It caused quite a stir among the nonfishing public last week when President Bush had his ear unexpectedly pierced. But any experienced angler would sympathize with the chief executive, who was impaled by a flying fish hook off the coast of Maine.
Details of the accident are murky, but it appears that one of the President's fishing partners nailed him on a back cast. Bush, a trouper, took the mishap evenly. He had his doctor, who was on board, snip the hook in half and pull it out, and he continued fishing.
The President was lucky. When the same thing happened to me last year, I was all alone at sea, with no one to snip me free or any tools to snip myself.
I nailed myself with a half-ounce diamond jig while casting for mackerel in Casco Bay, not far from where Bush was fishing. Like the President's misdirected hook, mine went right through the ear lobe, penetrating beyond the barb so it could not simply be pulled out.
The result was a very bright and fetching, two-inch-long silver decoration for my right ear, off which the sunlight glinted merrily. Never having worn an earring, I found it a bit uncomfortable, and after a few minutes, I headed the five miles to our island cottage to seek help.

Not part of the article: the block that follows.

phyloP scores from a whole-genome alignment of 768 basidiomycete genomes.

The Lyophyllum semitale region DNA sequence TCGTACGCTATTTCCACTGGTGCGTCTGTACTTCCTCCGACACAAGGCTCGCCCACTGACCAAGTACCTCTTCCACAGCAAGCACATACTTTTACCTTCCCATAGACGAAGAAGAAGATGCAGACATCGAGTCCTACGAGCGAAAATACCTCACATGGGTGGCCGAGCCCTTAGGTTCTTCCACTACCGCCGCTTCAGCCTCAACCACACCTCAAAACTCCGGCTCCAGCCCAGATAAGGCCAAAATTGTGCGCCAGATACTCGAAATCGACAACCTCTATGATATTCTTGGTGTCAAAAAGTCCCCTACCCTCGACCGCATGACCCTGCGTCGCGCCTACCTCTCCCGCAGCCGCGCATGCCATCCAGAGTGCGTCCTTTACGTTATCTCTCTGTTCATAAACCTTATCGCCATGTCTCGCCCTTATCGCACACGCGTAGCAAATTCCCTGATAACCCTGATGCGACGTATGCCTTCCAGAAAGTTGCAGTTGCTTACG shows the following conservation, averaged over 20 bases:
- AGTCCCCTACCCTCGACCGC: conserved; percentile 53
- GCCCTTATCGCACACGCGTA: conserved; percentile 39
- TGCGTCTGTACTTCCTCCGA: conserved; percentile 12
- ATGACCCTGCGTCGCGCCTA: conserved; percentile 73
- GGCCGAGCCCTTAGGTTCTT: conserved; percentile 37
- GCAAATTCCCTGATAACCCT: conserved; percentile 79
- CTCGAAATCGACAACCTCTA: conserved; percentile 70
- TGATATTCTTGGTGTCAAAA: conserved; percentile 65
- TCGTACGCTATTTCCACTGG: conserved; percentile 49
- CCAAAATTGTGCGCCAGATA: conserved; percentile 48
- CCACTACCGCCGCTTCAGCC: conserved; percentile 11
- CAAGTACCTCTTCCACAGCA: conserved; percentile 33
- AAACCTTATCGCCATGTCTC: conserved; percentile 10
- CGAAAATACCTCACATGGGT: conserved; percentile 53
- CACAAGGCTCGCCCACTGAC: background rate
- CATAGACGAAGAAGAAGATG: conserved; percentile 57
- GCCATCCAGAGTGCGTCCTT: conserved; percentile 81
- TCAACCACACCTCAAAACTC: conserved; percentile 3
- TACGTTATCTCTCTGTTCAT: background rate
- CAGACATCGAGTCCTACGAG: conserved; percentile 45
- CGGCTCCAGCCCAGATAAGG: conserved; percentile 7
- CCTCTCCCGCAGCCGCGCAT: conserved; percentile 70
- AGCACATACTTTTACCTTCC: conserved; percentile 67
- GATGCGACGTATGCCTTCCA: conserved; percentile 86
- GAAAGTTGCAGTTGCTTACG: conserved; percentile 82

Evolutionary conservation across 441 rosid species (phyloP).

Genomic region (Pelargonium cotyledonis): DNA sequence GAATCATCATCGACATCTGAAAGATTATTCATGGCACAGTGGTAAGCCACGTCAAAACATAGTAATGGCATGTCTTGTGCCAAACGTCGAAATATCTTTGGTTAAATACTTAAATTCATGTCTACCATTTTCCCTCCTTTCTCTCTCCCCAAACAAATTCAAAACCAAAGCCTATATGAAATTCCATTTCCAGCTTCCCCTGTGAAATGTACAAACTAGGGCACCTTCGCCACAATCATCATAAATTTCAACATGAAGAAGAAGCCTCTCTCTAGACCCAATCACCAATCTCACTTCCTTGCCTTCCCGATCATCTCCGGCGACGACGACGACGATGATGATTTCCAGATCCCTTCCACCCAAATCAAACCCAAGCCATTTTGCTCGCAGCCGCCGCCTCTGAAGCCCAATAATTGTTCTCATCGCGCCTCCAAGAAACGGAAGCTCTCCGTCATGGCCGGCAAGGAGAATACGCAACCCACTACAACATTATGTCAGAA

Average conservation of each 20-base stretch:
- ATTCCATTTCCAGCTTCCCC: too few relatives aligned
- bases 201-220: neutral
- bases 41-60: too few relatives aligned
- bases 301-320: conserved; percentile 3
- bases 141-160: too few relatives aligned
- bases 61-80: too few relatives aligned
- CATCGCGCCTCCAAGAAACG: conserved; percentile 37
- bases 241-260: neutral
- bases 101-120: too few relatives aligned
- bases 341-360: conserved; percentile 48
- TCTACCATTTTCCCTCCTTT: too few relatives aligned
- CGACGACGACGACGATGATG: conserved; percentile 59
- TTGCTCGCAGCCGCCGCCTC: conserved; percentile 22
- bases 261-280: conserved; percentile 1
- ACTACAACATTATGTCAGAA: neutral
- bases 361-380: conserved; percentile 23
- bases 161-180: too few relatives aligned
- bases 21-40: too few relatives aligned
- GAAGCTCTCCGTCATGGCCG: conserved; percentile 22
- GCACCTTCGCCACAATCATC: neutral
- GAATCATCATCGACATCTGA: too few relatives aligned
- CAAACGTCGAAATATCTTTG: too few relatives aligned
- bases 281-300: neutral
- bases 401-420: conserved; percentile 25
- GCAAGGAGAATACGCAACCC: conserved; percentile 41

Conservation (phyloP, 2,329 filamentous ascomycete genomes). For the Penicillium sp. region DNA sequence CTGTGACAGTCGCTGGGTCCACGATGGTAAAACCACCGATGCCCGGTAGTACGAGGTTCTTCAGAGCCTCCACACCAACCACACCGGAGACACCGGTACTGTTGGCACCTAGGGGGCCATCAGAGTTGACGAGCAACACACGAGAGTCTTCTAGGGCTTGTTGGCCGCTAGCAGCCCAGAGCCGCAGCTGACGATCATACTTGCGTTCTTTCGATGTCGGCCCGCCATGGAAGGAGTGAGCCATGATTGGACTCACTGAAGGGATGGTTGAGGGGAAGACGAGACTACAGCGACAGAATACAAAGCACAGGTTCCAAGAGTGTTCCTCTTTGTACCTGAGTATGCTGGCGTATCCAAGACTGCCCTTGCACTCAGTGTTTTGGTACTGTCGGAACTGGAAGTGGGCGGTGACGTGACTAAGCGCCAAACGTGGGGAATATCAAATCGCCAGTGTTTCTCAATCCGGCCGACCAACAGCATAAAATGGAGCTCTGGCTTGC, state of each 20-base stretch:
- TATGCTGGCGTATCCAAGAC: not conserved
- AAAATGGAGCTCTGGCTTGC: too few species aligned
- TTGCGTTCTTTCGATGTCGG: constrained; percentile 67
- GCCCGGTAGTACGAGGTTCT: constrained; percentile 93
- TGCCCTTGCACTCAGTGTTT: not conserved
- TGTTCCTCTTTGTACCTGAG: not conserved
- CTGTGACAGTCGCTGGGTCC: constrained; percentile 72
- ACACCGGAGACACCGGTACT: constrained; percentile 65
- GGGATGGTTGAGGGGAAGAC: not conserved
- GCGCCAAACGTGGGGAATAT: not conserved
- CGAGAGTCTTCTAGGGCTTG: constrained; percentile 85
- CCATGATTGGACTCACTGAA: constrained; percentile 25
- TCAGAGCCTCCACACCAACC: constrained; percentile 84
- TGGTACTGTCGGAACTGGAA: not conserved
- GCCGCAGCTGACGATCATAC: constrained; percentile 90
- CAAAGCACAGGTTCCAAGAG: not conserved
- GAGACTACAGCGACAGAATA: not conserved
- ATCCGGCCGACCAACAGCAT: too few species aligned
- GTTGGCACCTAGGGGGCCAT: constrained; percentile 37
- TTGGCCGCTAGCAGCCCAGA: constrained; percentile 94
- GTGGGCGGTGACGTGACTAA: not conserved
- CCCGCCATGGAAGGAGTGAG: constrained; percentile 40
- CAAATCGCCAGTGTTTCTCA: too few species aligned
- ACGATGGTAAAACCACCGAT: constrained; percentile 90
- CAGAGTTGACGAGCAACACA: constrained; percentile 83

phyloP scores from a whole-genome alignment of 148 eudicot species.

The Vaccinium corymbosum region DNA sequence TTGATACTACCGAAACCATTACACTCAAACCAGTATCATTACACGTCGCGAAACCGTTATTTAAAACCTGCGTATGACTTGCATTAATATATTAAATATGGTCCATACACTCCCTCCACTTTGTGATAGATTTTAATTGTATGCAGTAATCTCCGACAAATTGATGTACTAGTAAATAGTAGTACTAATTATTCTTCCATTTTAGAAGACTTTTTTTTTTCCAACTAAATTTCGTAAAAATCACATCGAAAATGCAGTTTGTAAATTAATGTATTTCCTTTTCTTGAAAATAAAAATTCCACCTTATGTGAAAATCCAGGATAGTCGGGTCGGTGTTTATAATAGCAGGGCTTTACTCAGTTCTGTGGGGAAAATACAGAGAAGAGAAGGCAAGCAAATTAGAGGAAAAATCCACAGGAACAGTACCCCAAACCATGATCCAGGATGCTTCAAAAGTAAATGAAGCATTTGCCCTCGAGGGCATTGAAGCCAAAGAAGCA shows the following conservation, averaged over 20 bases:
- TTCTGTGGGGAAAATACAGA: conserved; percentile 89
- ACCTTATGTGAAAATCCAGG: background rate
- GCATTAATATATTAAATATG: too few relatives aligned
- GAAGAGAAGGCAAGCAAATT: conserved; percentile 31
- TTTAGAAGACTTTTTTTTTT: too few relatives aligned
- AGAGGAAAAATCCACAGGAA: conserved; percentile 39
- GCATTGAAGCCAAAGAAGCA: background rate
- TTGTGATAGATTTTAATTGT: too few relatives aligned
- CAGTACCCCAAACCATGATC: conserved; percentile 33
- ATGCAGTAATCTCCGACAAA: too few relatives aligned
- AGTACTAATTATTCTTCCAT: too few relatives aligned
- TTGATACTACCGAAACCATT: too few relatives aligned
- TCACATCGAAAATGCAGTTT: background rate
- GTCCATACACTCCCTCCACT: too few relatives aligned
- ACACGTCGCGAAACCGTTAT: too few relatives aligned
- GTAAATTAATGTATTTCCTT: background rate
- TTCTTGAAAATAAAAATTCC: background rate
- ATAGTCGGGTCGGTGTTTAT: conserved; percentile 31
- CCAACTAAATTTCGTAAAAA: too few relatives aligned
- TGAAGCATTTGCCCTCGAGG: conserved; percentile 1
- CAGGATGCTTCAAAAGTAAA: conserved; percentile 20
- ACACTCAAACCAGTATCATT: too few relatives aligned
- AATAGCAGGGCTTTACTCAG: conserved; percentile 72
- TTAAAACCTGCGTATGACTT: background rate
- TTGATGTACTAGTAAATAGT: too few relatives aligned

The trek up the woods path home was uneventful, and I even stopped to gobble wild blackberries along the way. Once on the main island road, I cupped the earring in a hand to spare any passersby a shock. Men don't customarily wear earrings on Great Chebeague.
Fortunately, the first vehicle to appear belonged to the island plumber. I flagged him down and asked if he had any wire cutters or needle-nose pliers. "A-yup," he said, and asked why. I dropped my hand and the jig glittered in the sun.
He chuckled cheerfully and pulled out a set of pliers. It felt weird to have the heavy, cold steel nuzzling the fragile fibers of my ear as he set to work, but the job was quickly done and the metal neatly removed.